Tuesday, March 5, 2013

Identity Gradient

I asked the question earlier about identities and if the modern Christian was more or less dysfunctional because someone slipped in one of these non-dynamic artificial entities on the right as much as they did on the left. Well, once you start noticing, you start noticing.
Ever look at the discussion with regards to evolution and the bible. A lot of people don't actually have a problem with both. Then there are the folks who must believe one to the exclusion of the other, and if you look really closely, they often don't listen to either. Due to the long period of time it takes for human children to become adults, real evolutionary advice on how to pair up and have children seems remarkably similar to judeo-christian mores.
Similarly, I have long held the belief that the gay marriage debate has nothing to do with marriage and everything to do with granting lawyers in the divorce industry a chance to raid the coffers of homosexuals. Neither the identity driven Christian nor the identity driven homosexual seems to get that one. You'd think there would be more married people clamoring for the freedoms gay people have, not the other way round.

I see it too with evangelism, especially among upper middle class people who don't actually do any evangelism. This is part of their identity, and not something they've really had to deal with in their lives, so the bulk of their actions is talking about it, usually using something that passes for a teaching, but is really so vague as to be pointless, or a specific action- like laying hands on someone and praying for them.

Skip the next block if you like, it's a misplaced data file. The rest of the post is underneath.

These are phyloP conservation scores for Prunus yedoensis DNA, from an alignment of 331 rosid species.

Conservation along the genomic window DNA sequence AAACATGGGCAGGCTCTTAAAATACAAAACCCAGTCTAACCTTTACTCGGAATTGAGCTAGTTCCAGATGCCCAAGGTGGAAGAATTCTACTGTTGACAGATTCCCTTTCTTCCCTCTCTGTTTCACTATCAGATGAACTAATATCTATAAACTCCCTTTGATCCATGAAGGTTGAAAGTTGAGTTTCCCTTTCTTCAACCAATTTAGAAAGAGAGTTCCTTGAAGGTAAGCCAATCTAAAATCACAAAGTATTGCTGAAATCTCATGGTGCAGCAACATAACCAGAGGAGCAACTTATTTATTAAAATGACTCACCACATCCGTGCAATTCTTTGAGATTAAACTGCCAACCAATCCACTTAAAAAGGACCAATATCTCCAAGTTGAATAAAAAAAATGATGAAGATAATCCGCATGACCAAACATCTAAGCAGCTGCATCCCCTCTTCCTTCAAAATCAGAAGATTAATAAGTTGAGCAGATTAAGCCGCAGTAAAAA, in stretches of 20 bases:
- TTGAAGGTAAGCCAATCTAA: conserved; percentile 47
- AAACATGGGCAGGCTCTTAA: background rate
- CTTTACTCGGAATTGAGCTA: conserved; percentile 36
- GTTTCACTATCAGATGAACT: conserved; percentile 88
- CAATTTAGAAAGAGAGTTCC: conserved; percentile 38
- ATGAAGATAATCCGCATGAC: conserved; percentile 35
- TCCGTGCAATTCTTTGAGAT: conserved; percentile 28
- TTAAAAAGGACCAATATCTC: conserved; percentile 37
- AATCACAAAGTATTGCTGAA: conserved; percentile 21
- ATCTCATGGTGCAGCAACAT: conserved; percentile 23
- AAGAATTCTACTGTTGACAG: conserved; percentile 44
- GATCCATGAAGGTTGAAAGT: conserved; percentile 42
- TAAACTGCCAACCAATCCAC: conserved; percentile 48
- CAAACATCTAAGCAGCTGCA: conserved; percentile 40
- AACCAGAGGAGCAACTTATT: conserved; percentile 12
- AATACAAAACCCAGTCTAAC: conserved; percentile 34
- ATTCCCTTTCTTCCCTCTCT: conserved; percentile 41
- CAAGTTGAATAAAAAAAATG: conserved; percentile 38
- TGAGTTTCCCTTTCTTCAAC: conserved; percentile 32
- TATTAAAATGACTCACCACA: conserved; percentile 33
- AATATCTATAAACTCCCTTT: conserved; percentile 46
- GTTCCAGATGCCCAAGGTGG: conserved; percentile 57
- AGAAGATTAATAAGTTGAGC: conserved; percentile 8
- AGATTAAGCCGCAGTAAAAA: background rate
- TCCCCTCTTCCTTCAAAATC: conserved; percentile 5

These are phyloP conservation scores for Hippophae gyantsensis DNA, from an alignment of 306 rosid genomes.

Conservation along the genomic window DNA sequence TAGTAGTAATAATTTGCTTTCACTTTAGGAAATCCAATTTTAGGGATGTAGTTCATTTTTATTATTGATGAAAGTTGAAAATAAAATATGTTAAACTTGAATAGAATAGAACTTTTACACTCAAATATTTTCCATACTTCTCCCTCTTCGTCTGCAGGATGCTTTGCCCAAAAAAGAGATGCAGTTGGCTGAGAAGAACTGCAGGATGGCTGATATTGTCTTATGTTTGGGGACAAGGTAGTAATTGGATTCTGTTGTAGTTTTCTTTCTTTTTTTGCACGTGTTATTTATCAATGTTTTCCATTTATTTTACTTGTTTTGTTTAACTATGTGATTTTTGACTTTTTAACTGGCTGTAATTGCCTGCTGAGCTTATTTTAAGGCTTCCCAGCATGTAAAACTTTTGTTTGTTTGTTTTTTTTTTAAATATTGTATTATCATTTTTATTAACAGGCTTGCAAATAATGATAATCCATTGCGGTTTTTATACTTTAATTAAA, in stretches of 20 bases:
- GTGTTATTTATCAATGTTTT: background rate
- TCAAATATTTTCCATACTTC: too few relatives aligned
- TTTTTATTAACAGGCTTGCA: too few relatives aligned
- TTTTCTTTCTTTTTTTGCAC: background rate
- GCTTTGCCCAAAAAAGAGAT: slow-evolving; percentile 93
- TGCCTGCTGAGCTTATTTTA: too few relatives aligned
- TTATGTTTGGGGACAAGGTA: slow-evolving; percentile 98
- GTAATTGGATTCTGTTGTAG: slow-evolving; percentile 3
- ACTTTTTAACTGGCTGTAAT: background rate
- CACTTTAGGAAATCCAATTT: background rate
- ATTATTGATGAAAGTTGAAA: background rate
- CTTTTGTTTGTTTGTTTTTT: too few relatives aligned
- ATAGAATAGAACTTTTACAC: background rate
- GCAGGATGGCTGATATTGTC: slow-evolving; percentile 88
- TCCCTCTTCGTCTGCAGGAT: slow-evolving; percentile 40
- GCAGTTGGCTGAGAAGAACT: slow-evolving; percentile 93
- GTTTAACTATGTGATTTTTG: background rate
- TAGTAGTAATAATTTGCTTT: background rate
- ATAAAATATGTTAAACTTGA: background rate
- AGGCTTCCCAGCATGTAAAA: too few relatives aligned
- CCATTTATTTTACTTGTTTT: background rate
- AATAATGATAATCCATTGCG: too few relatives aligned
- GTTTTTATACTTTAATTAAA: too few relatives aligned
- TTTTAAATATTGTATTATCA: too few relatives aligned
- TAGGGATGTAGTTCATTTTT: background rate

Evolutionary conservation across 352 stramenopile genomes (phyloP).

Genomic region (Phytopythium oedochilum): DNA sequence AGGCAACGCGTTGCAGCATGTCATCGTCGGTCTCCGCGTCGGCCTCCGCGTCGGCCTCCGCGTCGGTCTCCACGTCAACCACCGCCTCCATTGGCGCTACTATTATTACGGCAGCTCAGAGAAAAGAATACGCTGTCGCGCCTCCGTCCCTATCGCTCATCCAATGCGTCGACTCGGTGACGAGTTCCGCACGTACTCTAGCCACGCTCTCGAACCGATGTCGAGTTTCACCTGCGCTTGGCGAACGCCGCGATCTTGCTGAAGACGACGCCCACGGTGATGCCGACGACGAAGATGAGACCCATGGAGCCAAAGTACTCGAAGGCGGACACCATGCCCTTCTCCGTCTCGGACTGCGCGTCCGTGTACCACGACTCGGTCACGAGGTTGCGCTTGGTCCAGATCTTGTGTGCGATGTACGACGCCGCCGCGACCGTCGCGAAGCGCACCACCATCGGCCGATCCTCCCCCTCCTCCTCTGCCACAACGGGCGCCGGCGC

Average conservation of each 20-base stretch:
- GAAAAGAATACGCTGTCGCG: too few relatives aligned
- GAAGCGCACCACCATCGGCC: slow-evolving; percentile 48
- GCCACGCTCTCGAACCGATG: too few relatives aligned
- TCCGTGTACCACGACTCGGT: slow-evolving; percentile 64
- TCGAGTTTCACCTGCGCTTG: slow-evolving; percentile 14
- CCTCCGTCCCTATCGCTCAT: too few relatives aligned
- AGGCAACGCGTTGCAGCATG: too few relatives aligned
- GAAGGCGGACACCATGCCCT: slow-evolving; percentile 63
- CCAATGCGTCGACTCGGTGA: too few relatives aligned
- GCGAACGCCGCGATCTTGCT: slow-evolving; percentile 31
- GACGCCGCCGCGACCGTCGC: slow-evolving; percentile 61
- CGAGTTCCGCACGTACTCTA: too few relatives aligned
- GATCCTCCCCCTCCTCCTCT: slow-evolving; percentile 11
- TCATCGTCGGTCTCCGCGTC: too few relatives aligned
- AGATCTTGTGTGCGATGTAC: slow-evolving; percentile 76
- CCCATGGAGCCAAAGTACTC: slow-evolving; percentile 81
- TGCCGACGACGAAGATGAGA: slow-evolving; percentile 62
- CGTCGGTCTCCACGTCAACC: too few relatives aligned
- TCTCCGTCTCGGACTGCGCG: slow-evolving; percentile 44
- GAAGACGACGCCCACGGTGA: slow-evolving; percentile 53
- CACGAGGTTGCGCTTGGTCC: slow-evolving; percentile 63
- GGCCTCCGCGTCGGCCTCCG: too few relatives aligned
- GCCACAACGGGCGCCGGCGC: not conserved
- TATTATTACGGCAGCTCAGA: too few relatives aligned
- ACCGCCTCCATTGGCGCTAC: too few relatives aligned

Most of these guys don't even graduate into the realization that their plans don't work, for reality is a train wreck and they assume, whenever the train wreck occurs, that it is really their fault for not stepping up and doing whatever it was they were told they should do. Meanwhile, the train wrecks just happen. Sometimes something good comes out of it, sometimes not.

So in practice, it is keep to the party line, and keep away from the train wrecks, which is usually achieved by earnestly talking, but never doing. If you've done enough to be able to point out errors in the plan, you may be ostracized. An alternative- often used by Jehovah witnesses- seems to be send multiple people out and make sure they do things in groups of at least two. Certainly tends to improve moral, but it is not clear if it improves anything else. Reality is less likely to slaughter your assumptions if someone else is there to back your assumptions up, but perhaps your assumptions are the demons needing to be excised.

Oddly enough, I think the closest thing to a solution is to try to be somewhat visible and let people who are looking find you. This is because people who are seeking God are, in an inadvertent fashion, leaving behind an old identity. Maybe they are happy just putting on the new one down the road a little, but for a little while, at least, they are dynamic. They are moving from one state to another because something about their former state made them uneasy.

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